Cleveland-Cliffs Expects 2023 Capex ReductionSteel producer Cleveland-Cliffs Incorporated (NYSE:CLF) (Cleveland, Ohio), the largest steel supplier for the U.S. automotive market, expects its capital expenditures to decline in the fourth quarter and into 2023. With major projects in the rearview mirror, it anticipates spending between $700 million and $800 million in 2023--down $100 million from its projected 2022 spend. Industrial Info is tracking more than $780 million worth of active projects by Cleveland-Cliffs that have a high or medium (70-99%) probability of moving forward as planned--none of these are grassroot projects.
"With our major repair and maintenance impacts behind us, no ongoing or planned new construction projects and improving automotive sector, and, most importantly, labor peace throughout our organization, we are ready to continue to execute..." Lourenco Goncalves, chief executive officer of Cleveland-Cliffs, said in a quarterly earnings-related conference call. "Now, that all major projects have been concluded and production levels are back to normal, we expect costs to decline meaningfully, into Q4 and further into 2023."
Regarding those costs, he noted: "Based on our inventory status and current outlook for inputs, we expect our reported unit cost in Q4 to fall at least $80 per ton compared to Q3, with further reductions into the first half of 2023."
Goncalves expects a resurgence in the automotive market to keep the company's steel production on an upward trend: "As for demand, we were encouraged by the 100,000 tons volume improvement from our automotive customers from Q2 to Q3. And while they're still not back to normalized levels, the worst impact of the chip shortage seems to be behind us."
According to the latest data tracked by the St. Louis Federal Reserve, citing U.S. Department of Commerce data, domestic auto production in August reached 164.7 million units--up from 150.1 million in July and 122 million in January. Meanwhile, total vehicle sales in September reached 13.9 million units--up from 13.6 million in August and 13 million in May.
Cleveland-Cliffs said it aims to increase production to between 3.9 million and 4 million short tons per quarter, up from the approximately 3.6 million short tons in the last three quarters.
To support that production increase, the company is upgrading its steel works plant in Burns Harbor, Indiana--which is expected to wrap up in June 2023. The $100 million project entails performing upgrades on the existing blast furnaces, walking beam furnace and the hearth mill, plus other improvements to boost operations at the 5 million-ton-per-year facility. Subscribers to Industrial Info's Global Market Intelligence (GMI) Metals & Minerals Project Database can click here for a detailed project report.
A $39 million plant expansion at its automotive metal stamping parts plant in Cleveland, Tennessee, is expected to kick off in August of next year. The 259,000-square-foot building expansion is part of a $114 million, 500,000-square-foot development at a 41-acre tract of land. Click here for the project report.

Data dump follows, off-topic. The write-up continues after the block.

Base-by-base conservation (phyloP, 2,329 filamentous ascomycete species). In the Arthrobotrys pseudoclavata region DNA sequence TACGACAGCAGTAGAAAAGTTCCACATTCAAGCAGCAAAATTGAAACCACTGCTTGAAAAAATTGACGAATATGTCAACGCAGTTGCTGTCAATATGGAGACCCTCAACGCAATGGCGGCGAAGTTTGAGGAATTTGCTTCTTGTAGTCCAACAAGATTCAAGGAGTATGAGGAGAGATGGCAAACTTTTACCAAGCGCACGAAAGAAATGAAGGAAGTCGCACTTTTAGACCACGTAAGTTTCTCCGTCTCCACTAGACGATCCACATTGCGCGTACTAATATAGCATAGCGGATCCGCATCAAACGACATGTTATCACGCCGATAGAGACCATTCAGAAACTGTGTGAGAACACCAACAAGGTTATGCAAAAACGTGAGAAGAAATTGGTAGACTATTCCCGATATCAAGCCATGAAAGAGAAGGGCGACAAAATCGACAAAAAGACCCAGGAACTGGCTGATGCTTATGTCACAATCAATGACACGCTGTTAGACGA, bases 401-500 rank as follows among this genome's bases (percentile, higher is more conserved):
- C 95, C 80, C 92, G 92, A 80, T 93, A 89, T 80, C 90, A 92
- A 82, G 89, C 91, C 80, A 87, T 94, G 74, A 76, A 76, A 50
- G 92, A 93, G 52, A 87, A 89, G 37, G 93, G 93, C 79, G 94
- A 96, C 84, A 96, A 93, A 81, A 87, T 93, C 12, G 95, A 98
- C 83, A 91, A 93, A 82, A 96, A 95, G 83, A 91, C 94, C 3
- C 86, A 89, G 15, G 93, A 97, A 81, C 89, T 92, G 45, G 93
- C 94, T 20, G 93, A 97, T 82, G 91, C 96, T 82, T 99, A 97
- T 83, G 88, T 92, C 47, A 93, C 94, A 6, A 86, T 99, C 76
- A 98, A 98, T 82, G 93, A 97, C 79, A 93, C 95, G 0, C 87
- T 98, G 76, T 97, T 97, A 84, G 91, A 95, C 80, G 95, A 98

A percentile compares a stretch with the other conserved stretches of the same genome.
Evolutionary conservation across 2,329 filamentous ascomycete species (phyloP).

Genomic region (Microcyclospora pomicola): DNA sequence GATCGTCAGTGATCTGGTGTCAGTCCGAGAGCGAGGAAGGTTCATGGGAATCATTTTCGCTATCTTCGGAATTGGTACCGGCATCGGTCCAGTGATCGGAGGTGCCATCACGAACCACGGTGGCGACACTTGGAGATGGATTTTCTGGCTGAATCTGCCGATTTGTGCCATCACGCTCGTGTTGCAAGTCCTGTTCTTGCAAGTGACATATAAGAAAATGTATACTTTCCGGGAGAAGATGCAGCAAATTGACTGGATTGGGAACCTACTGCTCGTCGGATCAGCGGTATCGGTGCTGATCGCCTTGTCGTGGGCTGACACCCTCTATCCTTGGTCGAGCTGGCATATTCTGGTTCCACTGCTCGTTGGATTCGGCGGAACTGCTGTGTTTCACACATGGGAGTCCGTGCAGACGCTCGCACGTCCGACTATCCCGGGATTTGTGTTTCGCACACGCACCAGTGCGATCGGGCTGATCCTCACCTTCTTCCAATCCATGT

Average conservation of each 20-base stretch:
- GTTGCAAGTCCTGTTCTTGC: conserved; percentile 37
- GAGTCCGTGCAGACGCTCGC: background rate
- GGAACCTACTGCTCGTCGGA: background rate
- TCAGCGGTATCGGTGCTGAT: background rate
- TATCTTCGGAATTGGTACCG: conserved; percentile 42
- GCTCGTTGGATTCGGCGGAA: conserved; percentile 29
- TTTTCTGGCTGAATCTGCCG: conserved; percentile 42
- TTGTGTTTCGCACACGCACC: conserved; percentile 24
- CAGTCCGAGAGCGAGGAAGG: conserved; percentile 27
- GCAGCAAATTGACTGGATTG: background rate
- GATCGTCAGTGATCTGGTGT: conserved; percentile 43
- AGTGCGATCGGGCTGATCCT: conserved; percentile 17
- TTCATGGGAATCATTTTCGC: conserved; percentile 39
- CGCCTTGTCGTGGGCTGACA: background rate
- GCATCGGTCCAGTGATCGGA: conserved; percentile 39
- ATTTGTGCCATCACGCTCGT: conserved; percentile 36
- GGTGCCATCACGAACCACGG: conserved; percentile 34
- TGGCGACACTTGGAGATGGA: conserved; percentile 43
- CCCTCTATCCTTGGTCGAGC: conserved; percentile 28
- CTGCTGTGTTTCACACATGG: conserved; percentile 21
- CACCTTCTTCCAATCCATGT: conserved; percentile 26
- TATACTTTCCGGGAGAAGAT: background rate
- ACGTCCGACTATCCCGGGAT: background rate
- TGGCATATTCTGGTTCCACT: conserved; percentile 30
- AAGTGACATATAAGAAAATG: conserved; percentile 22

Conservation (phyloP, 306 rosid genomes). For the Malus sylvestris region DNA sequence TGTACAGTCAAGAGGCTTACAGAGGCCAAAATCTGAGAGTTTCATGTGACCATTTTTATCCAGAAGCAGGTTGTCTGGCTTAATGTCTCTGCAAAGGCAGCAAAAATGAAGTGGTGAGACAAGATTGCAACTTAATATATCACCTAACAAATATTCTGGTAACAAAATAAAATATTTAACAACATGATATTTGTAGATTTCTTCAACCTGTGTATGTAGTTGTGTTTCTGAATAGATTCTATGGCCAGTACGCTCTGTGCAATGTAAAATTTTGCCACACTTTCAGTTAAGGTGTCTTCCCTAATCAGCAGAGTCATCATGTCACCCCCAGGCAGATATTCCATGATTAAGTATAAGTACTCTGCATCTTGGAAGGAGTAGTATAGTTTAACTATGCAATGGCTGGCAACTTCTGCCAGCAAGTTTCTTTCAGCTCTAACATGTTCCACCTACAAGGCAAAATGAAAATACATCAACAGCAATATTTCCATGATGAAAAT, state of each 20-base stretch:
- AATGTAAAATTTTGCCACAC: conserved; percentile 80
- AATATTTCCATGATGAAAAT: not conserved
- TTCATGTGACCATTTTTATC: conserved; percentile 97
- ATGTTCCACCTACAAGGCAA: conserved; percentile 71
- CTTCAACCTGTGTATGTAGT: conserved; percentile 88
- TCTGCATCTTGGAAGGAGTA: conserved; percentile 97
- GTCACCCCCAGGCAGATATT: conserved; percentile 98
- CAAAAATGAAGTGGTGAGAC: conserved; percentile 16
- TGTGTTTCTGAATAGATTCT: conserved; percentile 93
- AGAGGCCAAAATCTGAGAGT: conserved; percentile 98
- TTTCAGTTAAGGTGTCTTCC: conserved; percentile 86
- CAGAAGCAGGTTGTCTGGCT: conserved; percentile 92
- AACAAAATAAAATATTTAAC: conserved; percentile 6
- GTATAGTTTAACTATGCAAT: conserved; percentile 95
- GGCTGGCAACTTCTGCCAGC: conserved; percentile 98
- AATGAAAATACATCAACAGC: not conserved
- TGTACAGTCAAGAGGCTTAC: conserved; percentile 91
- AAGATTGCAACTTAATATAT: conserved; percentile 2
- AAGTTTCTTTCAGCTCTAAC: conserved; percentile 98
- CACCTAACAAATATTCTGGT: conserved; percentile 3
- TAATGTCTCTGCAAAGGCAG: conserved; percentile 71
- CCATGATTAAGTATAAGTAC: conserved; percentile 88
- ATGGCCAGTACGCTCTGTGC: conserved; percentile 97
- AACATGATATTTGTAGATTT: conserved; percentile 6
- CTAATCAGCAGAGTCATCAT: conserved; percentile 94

The company also is at work on a $100 million modernization of its Butler Steel Works in Pennsylvania, which involves adding new equipment and upgrading existing equipment to meet increasing demand for batteries needed to support the growing electric vehicle (EV) market. Subscribers can click here for the project report.
But it's maintenance activity that's at the forefront of Cleveland-Cliffs' high- or-medium-probability projects, and more than $114.5 million worth of maintenance projects are planned for 2023. These include annual $10 million programs at both its Weirton Steel Mill in West Virginia and Middletown Steel Works in Ohio, and a series of shutdowns at its East and West steel works in East Chicago, Indiana. Click here for a full list of project reports.
Meanwhile, Cleveland-Cliffs' push for decarbonization also is fueling its project activity. One way the steelmaker aims to reach net-zero steel production is by switching from traditional blast furnaces to electric arc furnaces (EAFs). In April, the company filed an air permit with the Ohio Environmental Protection Agency for an EAF melt shop addition at Middletown to produce steel slab; as of now, the project is expected to kick off in March 2024. Click here for the project report.
A recent report by consultant Wood Mackenzie (Edinburgh, U.K.) estimates decarbonizing the global iron ore and steel industry by 2050 will require $1.4 trillion in capital spending. For more information, see September 20, 2022, article - WoodMac: Iron Ore, Steel Decarbonization to Cost $1.4 Trillion.
Subscribers to Industrial Info's GMI project and plant databases can click here for a full list of detailed reports for projects mentioned in this article, and click here for a full list of related plant profiles.
Subscribers can click here for a full list of reports on active Cleveland-Cliffs projects that have a high or medium (70-99%) probability of moving forward as planned.